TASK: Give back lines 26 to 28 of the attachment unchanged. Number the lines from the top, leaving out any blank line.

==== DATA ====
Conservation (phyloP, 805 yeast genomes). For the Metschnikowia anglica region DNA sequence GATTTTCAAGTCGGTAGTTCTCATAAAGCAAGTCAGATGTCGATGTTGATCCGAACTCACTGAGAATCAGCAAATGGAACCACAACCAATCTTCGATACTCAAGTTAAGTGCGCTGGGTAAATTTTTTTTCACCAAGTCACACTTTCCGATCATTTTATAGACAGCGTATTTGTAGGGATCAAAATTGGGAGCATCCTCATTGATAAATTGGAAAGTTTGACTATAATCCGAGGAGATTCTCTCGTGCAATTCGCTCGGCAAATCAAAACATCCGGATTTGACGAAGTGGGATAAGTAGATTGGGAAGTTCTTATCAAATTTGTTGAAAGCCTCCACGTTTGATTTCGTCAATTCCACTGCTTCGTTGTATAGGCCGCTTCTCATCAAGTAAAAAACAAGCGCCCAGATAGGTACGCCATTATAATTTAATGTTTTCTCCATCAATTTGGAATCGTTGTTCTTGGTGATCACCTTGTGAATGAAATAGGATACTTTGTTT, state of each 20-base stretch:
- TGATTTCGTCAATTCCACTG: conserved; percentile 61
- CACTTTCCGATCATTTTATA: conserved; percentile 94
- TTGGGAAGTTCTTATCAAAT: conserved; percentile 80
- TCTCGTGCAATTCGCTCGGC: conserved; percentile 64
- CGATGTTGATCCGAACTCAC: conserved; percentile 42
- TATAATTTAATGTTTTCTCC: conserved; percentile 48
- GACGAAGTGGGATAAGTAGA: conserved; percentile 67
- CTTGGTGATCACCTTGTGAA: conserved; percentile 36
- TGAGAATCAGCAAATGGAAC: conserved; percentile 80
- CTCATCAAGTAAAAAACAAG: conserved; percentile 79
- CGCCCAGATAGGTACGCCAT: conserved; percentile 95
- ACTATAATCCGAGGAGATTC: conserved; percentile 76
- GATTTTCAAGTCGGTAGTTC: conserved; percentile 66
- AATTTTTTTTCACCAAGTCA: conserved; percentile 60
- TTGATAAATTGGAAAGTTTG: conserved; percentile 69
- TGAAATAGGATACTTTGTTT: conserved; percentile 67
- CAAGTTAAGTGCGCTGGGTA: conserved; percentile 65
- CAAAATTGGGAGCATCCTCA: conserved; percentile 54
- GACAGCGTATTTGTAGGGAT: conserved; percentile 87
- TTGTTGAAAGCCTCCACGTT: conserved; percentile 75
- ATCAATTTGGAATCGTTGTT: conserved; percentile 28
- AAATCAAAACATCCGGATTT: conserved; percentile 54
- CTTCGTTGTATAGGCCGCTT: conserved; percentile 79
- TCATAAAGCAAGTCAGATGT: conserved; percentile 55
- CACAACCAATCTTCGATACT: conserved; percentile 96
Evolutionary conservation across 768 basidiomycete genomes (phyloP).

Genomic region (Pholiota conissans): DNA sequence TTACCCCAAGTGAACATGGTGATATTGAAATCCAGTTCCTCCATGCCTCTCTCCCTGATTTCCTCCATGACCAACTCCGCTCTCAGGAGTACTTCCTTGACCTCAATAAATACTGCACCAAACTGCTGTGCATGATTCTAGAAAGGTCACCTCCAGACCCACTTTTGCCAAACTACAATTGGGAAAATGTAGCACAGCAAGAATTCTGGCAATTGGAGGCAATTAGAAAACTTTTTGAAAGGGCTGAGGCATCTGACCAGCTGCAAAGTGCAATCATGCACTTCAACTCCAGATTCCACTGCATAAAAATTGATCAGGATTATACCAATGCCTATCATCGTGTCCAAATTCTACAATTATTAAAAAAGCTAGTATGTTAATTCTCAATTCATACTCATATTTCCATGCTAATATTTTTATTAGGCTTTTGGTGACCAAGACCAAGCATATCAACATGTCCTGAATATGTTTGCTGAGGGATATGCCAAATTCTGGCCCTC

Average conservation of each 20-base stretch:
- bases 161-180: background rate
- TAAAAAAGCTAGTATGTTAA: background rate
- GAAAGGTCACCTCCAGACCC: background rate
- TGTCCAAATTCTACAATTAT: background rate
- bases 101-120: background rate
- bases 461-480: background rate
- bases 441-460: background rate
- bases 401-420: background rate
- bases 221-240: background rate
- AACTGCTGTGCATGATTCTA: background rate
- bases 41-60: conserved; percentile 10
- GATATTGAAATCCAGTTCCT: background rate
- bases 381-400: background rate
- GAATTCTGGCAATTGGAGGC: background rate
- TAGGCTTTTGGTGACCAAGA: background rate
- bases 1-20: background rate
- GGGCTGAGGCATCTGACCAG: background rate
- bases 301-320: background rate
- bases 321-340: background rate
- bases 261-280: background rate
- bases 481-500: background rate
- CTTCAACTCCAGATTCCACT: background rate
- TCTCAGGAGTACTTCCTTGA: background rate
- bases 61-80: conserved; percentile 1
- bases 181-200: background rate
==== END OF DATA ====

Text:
- CACAACCAATCTTCGATACT: conserved; percentile 96
Evolutionary conservation across 768 basidiomycete genomes (phyloP).

Genomic region (Pholiota conissans): DNA sequence TTACCCCAAGTGAACATGGTGATATTGAAATCCAGTTCCTCCATGCCTCTCTCCCTGATTTCCTCCATGACCAACTCCGCTCTCAGGAGTACTTCCTTGACCTCAATAAATACTGCACCAAACTGCTGTGCATGATTCTAGAAAGGTCACCTCCAGACCCACTTTTGCCAAACTACAATTGGGAAAATGTAGCACAGCAAGAATTCTGGCAATTGGAGGCAATTAGAAAACTTTTTGAAAGGGCTGAGGCATCTGACCAGCTGCAAAGTGCAATCATGCACTTCAACTCCAGATTCCACTGCATAAAAATTGATCAGGATTATACCAATGCCTATCATCGTGTCCAAATTCTACAATTATTAAAAAAGCTAGTATGTTAATTCTCAATTCATACTCATATTTCCATGCTAATATTTTTATTAGGCTTTTGGTGACCAAGACCAAGCATATCAACATGTCCTGAATATGTTTGCTGAGGGATATGCCAAATTCTGGCCCTC